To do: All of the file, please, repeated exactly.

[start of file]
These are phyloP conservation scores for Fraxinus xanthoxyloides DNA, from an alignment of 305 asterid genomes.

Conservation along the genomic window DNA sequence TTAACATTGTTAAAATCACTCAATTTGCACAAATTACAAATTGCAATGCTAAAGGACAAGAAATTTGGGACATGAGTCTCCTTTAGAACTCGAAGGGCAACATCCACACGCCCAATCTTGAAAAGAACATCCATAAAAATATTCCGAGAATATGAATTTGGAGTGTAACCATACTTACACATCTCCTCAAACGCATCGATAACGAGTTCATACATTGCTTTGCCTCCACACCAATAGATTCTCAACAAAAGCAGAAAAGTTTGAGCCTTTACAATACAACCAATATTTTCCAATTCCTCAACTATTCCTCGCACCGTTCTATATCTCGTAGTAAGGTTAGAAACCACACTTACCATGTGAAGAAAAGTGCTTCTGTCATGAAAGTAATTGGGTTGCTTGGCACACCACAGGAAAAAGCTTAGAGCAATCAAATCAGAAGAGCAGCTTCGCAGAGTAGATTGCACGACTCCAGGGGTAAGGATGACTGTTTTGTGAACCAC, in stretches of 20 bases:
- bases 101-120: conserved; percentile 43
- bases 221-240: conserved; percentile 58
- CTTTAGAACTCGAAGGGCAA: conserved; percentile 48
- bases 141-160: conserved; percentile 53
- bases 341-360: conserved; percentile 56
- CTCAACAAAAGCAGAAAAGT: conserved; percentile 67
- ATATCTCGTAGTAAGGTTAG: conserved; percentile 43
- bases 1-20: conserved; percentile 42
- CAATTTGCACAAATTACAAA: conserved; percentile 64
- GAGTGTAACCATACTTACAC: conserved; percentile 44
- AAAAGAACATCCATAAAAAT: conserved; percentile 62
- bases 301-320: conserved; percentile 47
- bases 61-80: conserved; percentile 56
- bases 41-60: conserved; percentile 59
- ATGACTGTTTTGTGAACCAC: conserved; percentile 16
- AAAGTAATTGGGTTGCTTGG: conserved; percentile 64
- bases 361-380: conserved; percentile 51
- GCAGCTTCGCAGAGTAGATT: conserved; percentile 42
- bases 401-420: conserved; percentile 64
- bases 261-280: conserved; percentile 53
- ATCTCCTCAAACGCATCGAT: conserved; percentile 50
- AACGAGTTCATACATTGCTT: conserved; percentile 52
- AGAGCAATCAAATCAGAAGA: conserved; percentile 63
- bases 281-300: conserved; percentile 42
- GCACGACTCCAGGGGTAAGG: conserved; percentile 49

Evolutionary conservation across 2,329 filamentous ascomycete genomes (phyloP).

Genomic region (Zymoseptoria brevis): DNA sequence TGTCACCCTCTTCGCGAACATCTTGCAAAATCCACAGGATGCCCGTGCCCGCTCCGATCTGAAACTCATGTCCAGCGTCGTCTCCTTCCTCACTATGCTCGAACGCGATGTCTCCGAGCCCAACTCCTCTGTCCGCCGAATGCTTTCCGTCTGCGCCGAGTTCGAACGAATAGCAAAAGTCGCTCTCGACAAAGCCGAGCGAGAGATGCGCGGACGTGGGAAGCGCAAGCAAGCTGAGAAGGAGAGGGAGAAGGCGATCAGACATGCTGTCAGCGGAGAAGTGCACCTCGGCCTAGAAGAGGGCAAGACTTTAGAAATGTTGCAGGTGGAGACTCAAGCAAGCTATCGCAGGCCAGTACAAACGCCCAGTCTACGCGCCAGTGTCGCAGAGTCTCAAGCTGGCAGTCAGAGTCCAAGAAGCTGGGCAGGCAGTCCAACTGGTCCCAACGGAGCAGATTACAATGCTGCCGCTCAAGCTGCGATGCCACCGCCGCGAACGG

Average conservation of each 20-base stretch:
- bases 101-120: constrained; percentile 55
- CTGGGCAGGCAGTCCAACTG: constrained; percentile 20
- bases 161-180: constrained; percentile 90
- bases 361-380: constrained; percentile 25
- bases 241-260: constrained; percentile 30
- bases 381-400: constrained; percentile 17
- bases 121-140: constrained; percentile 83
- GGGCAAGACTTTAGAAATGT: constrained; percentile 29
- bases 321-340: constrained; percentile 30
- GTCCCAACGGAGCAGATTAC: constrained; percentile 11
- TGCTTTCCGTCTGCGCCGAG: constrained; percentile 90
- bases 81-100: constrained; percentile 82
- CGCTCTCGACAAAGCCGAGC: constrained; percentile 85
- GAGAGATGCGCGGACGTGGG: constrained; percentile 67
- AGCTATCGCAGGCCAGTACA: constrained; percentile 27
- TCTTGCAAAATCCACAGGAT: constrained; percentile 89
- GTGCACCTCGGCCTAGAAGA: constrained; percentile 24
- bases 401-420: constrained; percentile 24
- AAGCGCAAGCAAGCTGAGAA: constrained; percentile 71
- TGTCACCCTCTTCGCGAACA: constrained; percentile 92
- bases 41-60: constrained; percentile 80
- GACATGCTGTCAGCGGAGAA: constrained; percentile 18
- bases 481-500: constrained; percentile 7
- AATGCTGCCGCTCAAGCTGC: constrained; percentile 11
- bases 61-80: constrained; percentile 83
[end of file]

These are phyloP conservation scores for Fraxinus xanthoxyloides DNA, from an alignment of 305 asterid genomes.

Conservation along the genomic window DNA sequence TTAACATTGTTAAAATCACTCAATTTGCACAAATTACAAATTGCAATGCTAAAGGACAAGAAATTTGGGACATGAGTCTCCTTTAGAACTCGAAGGGCAACATCCACACGCCCAATCTTGAAAAGAACATCCATAAAAATATTCCGAGAATATGAATTTGGAGTGTAACCATACTTACACATCTCCTCAAACGCATCGATAACGAGTTCATACATTGCTTTGCCTCCACACCAATAGATTCTCAACAAAAGCAGAAAAGTTTGAGCCTTTACAATACAACCAATATTTTCCAATTCCTCAACTATTCCTCGCACCGTTCTATATCTCGTAGTAAGGTTAGAAACCACACTTACCATGTGAAGAAAAGTGCTTCTGTCATGAAAGTAATTGGGTTGCTTGGCACACCACAGGAAAAAGCTTAGAGCAATCAAATCAGAAGAGCAGCTTCGCAGAGTAGATTGCACGACTCCAGGGGTAAGGATGACTGTTTTGTGAACCAC, in stretches of 20 bases:
- bases 101-120: conserved; percentile 43
- bases 221-240: conserved; percentile 58
- CTTTAGAACTCGAAGGGCAA: conserved; percentile 48
- bases 141-160: conserved; percentile 53
- bases 341-360: conserved; percentile 56
- CTCAACAAAAGCAGAAAAGT: conserved; percentile 67
- ATATCTCGTAGTAAGGTTAG: conserved; percentile 43
- bases 1-20: conserved; percentile 42
- CAATTTGCACAAATTACAAA: conserved; percentile 64
- GAGTGTAACCATACTTACAC: conserved; percentile 44
- AAAAGAACATCCATAAAAAT: conserved; percentile 62
- bases 301-320: conserved; percentile 47
- bases 61-80: conserved; percentile 56
- bases 41-60: conserved; percentile 59
- ATGACTGTTTTGTGAACCAC: conserved; percentile 16
- AAAGTAATTGGGTTGCTTGG: conserved; percentile 64
- bases 361-380: conserved; percentile 51
- GCAGCTTCGCAGAGTAGATT: conserved; percentile 42
- bases 401-420: conserved; percentile 64
- bases 261-280: conserved; percentile 53
- ATCTCCTCAAACGCATCGAT: conserved; percentile 50
- AACGAGTTCATACATTGCTT: conserved; percentile 52
- AGAGCAATCAAATCAGAAGA: conserved; percentile 63
- bases 281-300: conserved; percentile 42
- GCACGACTCCAGGGGTAAGG: conserved; percentile 49

Evolutionary conservation across 2,329 filamentous ascomycete genomes (phyloP).

Genomic region (Zymoseptoria brevis): DNA sequence TGTCACCCTCTTCGCGAACATCTTGCAAAATCCACAGGATGCCCGTGCCCGCTCCGATCTGAAACTCATGTCCAGCGTCGTCTCCTTCCTCACTATGCTCGAACGCGATGTCTCCGAGCCCAACTCCTCTGTCCGCCGAATGCTTTCCGTCTGCGCCGAGTTCGAACGAATAGCAAAAGTCGCTCTCGACAAAGCCGAGCGAGAGATGCGCGGACGTGGGAAGCGCAAGCAAGCTGAGAAGGAGAGGGAGAAGGCGATCAGACATGCTGTCAGCGGAGAAGTGCACCTCGGCCTAGAAGAGGGCAAGACTTTAGAAATGTTGCAGGTGGAGACTCAAGCAAGCTATCGCAGGCCAGTACAAACGCCCAGTCTACGCGCCAGTGTCGCAGAGTCTCAAGCTGGCAGTCAGAGTCCAAGAAGCTGGGCAGGCAGTCCAACTGGTCCCAACGGAGCAGATTACAATGCTGCCGCTCAAGCTGCGATGCCACCGCCGCGAACGG

Average conservation of each 20-base stretch:
- bases 101-120: constrained; percentile 55
- CTGGGCAGGCAGTCCAACTG: constrained; percentile 20
- bases 161-180: constrained; percentile 90
- bases 361-380: constrained; percentile 25
- bases 241-260: constrained; percentile 30
- bases 381-400: constrained; percentile 17
- bases 121-140: constrained; percentile 83
- GGGCAAGACTTTAGAAATGT: constrained; percentile 29
- bases 321-340: constrained; percentile 30
- GTCCCAACGGAGCAGATTAC: constrained; percentile 11
- TGCTTTCCGTCTGCGCCGAG: constrained; percentile 90
- bases 81-100: constrained; percentile 82
- CGCTCTCGACAAAGCCGAGC: constrained; percentile 85
- GAGAGATGCGCGGACGTGGG: constrained; percentile 67
- AGCTATCGCAGGCCAGTACA: constrained; percentile 27
- TCTTGCAAAATCCACAGGAT: constrained; percentile 89
- GTGCACCTCGGCCTAGAAGA: constrained; percentile 24
- bases 401-420: constrained; percentile 24
- AAGCGCAAGCAAGCTGAGAA: constrained; percentile 71
- TGTCACCCTCTTCGCGAACA: constrained; percentile 92
- bases 41-60: constrained; percentile 80
- GACATGCTGTCAGCGGAGAA: constrained; percentile 18
- bases 481-500: constrained; percentile 7
- AATGCTGCCGCTCAAGCTGC: constrained; percentile 11
- bases 61-80: constrained; percentile 83